Before becoming a sustainability advocate, I spent most of my career working with technology beginning with a Fire and Emergency Information Reporting System project for the City of Toledo (1975) moving in the early 80’s to technology companies. I first used an email system and a PC at Computerland (1983), having moved off mini-computers, and in 1999 began to market high tech products and services developing on the Web seminars (now called webinars), database-driven landing pages, and micro environments.
So the eye-catching graphics with heady statistics by Allison Morris of OnlineClasses.org, which I am sharing with you to encourage them being passed on, reminded me of the progress women have made and of the roads still unpaved for women and girls when it comes to the access I have been taking for granted.
The importance of online access, especially from Ms. Morris’ interest in free e-learning sites, should be addressed in all initiatives, products, and programs that have education of women and girls as their focus especially in developing countries. But is this so?
In a blog supporting the University of Waterloo course MSci 442, The Impact of Information Systems on Organisations and Society (1) Peter Carr addresses information technology in the context of economic development, education and in the article I link to, the digital divide. A practicing online learning professor, Dr. Carr cites more stats and notes, “If we accept that the internet has a significant contribution to make to development then there would be an urgent need to tackle this issue.”
Is there urgency when it comes to educating women and girls? Do we accept the internet as a significant contribution? If not, why not?
Could it be that the big picture of information technology and the issue of the digital divide come into play only when addressing commercial applications and not in terms of educating women and girls? Is it likely that out-dated stereotypes of women, girls, and of the Web itself are the cause and ignorance the driver?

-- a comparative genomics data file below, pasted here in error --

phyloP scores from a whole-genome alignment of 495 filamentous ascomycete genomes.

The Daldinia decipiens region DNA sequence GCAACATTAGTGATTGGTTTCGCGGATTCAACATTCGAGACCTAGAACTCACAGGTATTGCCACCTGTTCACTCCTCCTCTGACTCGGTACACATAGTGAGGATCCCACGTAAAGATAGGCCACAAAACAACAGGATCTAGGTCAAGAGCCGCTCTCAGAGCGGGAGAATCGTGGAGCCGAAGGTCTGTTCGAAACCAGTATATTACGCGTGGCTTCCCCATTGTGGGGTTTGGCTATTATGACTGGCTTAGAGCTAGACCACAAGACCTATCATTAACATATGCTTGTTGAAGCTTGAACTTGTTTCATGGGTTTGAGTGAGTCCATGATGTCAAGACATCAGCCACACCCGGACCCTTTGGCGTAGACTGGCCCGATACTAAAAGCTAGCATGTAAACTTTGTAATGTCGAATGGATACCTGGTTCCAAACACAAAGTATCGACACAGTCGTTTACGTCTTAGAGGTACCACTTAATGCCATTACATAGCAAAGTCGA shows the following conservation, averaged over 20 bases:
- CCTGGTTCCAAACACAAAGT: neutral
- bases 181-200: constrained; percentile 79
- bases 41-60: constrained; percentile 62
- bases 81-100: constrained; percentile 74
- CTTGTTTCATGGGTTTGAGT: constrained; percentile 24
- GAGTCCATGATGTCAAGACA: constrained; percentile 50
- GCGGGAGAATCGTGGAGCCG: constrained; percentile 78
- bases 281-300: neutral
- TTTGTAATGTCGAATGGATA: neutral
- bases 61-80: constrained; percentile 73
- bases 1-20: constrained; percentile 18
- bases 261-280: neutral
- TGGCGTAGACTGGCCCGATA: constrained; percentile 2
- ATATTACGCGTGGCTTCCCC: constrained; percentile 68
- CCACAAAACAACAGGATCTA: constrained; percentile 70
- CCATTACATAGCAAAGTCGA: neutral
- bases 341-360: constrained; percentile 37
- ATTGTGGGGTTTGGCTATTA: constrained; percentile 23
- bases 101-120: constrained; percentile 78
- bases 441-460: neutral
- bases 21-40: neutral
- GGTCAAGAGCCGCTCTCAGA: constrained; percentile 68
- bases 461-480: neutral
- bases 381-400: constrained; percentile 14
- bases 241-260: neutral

If so, then it’s important to illustrate related facts and spread them far and wide especially among folks like myself who take Internet access for granted and yet understand the importance of educating women and girls to sustainability awareness and adoption.
For those of my readers who are communicators and have a need for text, Allison provided this text and like the graphics, use freely, but provide attribution to OnlineClasses.org. The embed code for her graphics is here. Thank you.
Across the globe, there are an estimated 2.4 billion Internet users. And in Western society, women actually have a stronger web presence than men, according to the infographic "Women & the Web," posted by OnlineClasses.org. However, this is not the case everywhere. In areas such as Sub-Saharan Africa, the Middle East & North Africa, and South Asia, women's access to the Internet is significantly lower than for males. In fact, according to statistics, there are 23% fewer women online than men in developing countries across the world.
Considering the benefits women and their families can obtain through Internet access, this is an important topic of discussion. In a survey of women from developing nations who used the web, 50% reported using it to find and apply for a job, and 30% used it to earn additional income for their families. On average, women reinvested 90% of their income into their family. This figure was only 30-40% for men.
In addition, free e-learning opportunities also contributed to the liberating influence of the Internet. Approximately 8 in 10 women with web access in developing nations reported using the Internet to educate themselves. Sites like Coursera and Udacity are particularly popular.
The economic benefits of increasing women's access to the internet across the world is undeniable. It's estimated that $13 to $18 billion would be contributed to the annual GDP in 144 developing nations as women improved their ability to generate income and further their education. So, it's not surprising that 90% of women surveyed said that Internet access should be a basic human right.
Ruth Ann Barrett, Sustainability Advocate, February 26, 2013, San Francisco, California.
(1) The blog posts are content for the course which considers the impact of IT in a number of areas including the digital divide and education. Peter Carr PhD is a professor in the Department of Managements Sciences . His research has focused on online collaboration in business and on collaboration in online learning. Peter lives in Toronto, Canada.
KEYWORDS: People, Social Action & Community Engagement, Technology. Innovation & Solutions, sustainability, voices of sustainability, Education of Women and Girls, Digital Divide, Internet access, E-learning, MOOCs, developing countries, Leadership, Economic development